Country of origin
1 015 mm
Practical rate of fire
Range of effective fire
The Vz.52 is a
Czechoslovakian semi-automatic rifle developed in the late 1940s and
fielded by that nation during the 1950s. It is a very similar rifle
to the Soviet Union's Simonov
that not only are they comparable in form and function, but also in
that both ultimately served only as short-lived stopgaps until
assault rifles became available. It nonetheless remains in service
with several nations and non-state groups, and still makes regular
appearances in combat zones around the world.
The Czechoslovakian Army took an interest in self-loading
rifles and intermediate-power cartridges during World War 2, a
combination of which was seen as a possible replacement for the
obsolete Mauser Vh.24 rifle chambered in 7.92x57 mm Mauser. The
Czechoslovakian armed forces had previous experience in acquisition
of self-loading rifles with the Zh-29 (which had not been produced
in sufficient quantity to fully replace the Vh.24, despite having
been in continuous production for a decade) in the 1930s, though its
production was shut-down in 1938 when Germany occupied
Though ultimately, wasn't until after the war that serious
developmental efforts took place. A new rimless 7.62x45 mm cartridge
was developed for this task, and in 1947, designs were submitted to
the Czechoslovakian Army for a selection of firearms chambered in
the new round. One of these was a self-loading rifle designed by two
brothers, Jan and Jaroslav Kratochvíl, who had also designed a
number of other firearms for the Czechoslovakian armed forces (which
included what would become the Vz.52 pistol, which is otherwise an
unrelated design to the rifle with the same designation).
As post-war reconstruction took a higher priority in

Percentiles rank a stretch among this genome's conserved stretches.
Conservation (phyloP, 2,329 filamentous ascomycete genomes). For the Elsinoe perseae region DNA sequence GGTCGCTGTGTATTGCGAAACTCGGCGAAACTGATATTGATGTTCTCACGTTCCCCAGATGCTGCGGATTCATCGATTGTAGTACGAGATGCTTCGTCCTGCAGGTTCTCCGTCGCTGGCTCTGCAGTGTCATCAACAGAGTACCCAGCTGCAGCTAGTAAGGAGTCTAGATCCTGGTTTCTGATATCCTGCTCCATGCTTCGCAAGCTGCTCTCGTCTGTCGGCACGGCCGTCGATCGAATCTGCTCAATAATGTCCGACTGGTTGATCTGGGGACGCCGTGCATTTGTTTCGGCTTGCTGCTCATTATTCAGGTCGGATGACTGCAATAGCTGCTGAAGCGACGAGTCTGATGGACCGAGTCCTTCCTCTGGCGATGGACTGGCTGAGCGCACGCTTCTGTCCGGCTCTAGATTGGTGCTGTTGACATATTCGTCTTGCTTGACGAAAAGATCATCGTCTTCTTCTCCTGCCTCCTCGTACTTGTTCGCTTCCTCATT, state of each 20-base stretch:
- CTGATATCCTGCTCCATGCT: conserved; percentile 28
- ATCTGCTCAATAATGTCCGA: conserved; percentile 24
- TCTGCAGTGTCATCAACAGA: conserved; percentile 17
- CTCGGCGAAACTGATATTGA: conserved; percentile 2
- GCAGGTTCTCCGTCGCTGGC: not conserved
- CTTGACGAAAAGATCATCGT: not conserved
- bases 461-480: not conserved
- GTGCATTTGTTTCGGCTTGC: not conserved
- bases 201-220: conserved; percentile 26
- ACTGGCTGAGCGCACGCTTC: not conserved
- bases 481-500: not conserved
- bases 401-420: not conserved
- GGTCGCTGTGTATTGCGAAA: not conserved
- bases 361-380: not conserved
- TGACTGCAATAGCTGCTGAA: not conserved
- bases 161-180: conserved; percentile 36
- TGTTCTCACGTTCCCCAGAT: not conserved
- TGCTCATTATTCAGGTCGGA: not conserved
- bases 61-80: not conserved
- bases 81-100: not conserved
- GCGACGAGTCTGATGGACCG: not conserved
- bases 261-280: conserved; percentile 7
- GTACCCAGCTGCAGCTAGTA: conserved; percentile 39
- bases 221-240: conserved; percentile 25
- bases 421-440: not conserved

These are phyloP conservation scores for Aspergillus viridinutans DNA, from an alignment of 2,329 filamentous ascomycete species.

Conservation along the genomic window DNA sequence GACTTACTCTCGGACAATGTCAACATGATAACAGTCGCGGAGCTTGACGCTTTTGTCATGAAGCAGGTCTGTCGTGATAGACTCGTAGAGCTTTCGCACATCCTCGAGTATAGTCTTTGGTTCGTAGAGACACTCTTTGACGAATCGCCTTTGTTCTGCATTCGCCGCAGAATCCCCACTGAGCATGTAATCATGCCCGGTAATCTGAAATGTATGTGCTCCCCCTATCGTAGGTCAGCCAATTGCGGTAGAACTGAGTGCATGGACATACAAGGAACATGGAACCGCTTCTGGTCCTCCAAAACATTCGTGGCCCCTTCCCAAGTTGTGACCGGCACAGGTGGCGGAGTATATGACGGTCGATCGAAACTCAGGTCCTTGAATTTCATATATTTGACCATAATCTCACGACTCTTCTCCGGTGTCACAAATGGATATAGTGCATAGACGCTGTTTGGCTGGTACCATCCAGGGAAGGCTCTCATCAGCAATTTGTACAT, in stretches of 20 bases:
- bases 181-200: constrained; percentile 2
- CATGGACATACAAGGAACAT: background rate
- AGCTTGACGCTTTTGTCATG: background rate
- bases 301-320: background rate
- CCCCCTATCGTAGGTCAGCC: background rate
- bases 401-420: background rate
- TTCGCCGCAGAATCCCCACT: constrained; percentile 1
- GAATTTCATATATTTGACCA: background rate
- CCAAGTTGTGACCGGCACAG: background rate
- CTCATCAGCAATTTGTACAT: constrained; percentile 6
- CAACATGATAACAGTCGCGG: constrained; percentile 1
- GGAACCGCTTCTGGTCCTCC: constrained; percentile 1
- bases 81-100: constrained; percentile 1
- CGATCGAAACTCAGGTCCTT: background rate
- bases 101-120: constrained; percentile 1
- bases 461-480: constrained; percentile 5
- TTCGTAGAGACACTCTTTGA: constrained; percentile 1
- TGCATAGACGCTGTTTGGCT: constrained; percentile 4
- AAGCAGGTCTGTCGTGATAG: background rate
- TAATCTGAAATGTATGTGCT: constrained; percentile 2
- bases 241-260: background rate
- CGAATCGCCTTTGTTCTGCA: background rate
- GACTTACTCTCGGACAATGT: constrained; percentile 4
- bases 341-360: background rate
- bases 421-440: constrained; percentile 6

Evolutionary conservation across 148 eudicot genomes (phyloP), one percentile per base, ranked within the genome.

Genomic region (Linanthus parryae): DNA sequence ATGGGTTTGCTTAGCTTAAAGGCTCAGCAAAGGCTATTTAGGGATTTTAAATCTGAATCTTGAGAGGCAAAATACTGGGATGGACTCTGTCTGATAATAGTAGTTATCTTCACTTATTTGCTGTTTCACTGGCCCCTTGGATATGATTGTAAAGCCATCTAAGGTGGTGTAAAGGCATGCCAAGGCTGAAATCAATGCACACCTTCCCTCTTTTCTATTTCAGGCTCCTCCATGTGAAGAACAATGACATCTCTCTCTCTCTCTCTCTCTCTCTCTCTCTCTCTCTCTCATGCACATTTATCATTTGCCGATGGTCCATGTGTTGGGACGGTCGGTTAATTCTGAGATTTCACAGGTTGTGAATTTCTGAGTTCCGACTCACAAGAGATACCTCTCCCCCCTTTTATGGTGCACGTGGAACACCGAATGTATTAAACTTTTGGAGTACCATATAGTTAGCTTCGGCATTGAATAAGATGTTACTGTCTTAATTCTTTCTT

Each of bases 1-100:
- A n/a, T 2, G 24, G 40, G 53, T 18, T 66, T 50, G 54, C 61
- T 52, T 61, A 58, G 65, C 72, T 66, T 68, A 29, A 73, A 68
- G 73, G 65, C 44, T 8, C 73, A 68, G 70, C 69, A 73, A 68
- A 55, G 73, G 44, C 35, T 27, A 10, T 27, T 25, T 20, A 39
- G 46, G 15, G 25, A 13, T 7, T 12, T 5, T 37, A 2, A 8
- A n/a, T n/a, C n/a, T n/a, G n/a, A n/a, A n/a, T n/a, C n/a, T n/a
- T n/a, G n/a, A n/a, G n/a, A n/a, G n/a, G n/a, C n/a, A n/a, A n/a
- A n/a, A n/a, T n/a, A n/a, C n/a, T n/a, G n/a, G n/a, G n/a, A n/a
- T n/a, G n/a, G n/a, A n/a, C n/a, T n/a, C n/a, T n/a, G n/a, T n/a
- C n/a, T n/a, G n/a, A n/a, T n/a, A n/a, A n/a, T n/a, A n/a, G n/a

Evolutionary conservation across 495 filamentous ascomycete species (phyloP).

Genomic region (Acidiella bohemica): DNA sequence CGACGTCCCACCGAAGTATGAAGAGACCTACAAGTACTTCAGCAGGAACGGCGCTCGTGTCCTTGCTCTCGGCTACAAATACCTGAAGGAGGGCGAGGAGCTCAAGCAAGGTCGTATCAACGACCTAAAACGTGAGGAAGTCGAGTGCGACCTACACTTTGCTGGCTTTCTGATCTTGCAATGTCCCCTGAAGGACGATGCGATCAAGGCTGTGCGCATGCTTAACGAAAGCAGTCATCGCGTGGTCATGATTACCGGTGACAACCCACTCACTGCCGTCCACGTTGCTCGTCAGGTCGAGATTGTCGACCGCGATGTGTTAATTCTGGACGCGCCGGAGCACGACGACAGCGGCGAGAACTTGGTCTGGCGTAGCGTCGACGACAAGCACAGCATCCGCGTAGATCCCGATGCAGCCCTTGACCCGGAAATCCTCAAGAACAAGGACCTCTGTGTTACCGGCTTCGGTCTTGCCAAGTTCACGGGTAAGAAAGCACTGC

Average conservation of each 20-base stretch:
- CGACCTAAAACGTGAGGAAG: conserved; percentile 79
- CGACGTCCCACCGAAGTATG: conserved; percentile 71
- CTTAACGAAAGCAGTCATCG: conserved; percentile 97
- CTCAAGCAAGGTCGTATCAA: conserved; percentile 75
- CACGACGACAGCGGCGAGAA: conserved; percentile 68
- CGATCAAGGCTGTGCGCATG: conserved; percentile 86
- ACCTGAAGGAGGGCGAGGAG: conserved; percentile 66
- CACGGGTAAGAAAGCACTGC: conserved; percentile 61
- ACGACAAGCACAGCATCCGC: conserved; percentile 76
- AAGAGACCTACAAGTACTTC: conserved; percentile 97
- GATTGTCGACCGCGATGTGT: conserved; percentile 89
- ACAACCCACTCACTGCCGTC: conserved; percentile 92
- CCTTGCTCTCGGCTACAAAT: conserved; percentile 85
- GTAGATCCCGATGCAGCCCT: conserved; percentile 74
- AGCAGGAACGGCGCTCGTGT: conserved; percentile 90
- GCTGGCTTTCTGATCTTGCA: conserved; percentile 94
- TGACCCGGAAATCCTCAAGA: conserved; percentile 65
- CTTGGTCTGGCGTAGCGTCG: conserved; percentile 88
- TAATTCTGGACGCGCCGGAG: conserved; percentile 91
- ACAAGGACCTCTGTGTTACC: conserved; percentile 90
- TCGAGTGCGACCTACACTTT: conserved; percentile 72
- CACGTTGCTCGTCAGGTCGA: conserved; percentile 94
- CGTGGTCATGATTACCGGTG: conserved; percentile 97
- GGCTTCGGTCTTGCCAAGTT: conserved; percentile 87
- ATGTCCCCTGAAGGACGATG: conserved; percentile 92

Czechoslovakia, development of the new rifle and cartridge proceeded
slowly, and it wasn't until 1952 that both were finally in service
with the Czechoslovakian Army. Though for all the time and effort
put into developing the Vz.52 rifle and the 7.62x45 mm round, both
were surprisingly short-lived in service with Czechoslovakia.
The layout and general appearance of the Vz.52 are very
similar to that of an SKS, but with a lot more "bulk" to its
proportions. The furniture is straight-through and wooden, with an
unventilated upper handguard that wraps tightly around the barrel,
with a steel bracket to the rear. A small indentation on either side
of the foregrip ensures an easier grip on the rifle, while a longer
groove in the foregrip on the right side accommodates the bayonet
when not in use. The trigger group has a complex shape, with the
safety located on its front edge, and the magazine release is
located ahead of the trigger group. The receiver is tall, with a
pronounced Browning Stop, and the charging handle is located on the
right side. A steel barrel cover extends forward from the front of
the upper handguard to the front of the lower foregrip, and
tapers-down in front. The rear sight is located on the front end of
the receiver, just in front of the action, while the forward sight
is bracketed directly onto the barrel just behind the muzzle.
The furniture is made of either beech or walnut, both with a
distinctive yellow-brown staining, while the metallic portions of
the Vz.52 are made of forged steel with a blued finish. The
buttstock is hollowed with a cell containing the weapon's cleaning
kit, which is accessible by removing the detachable metal cap that
covers the buttplate. The detachable magazines are made of aluminum.
Rifles produced at the Povaska Bystrica factory from 1952-56 were
stamped “SHE”, while rifles produced at the Uhersky Brod factory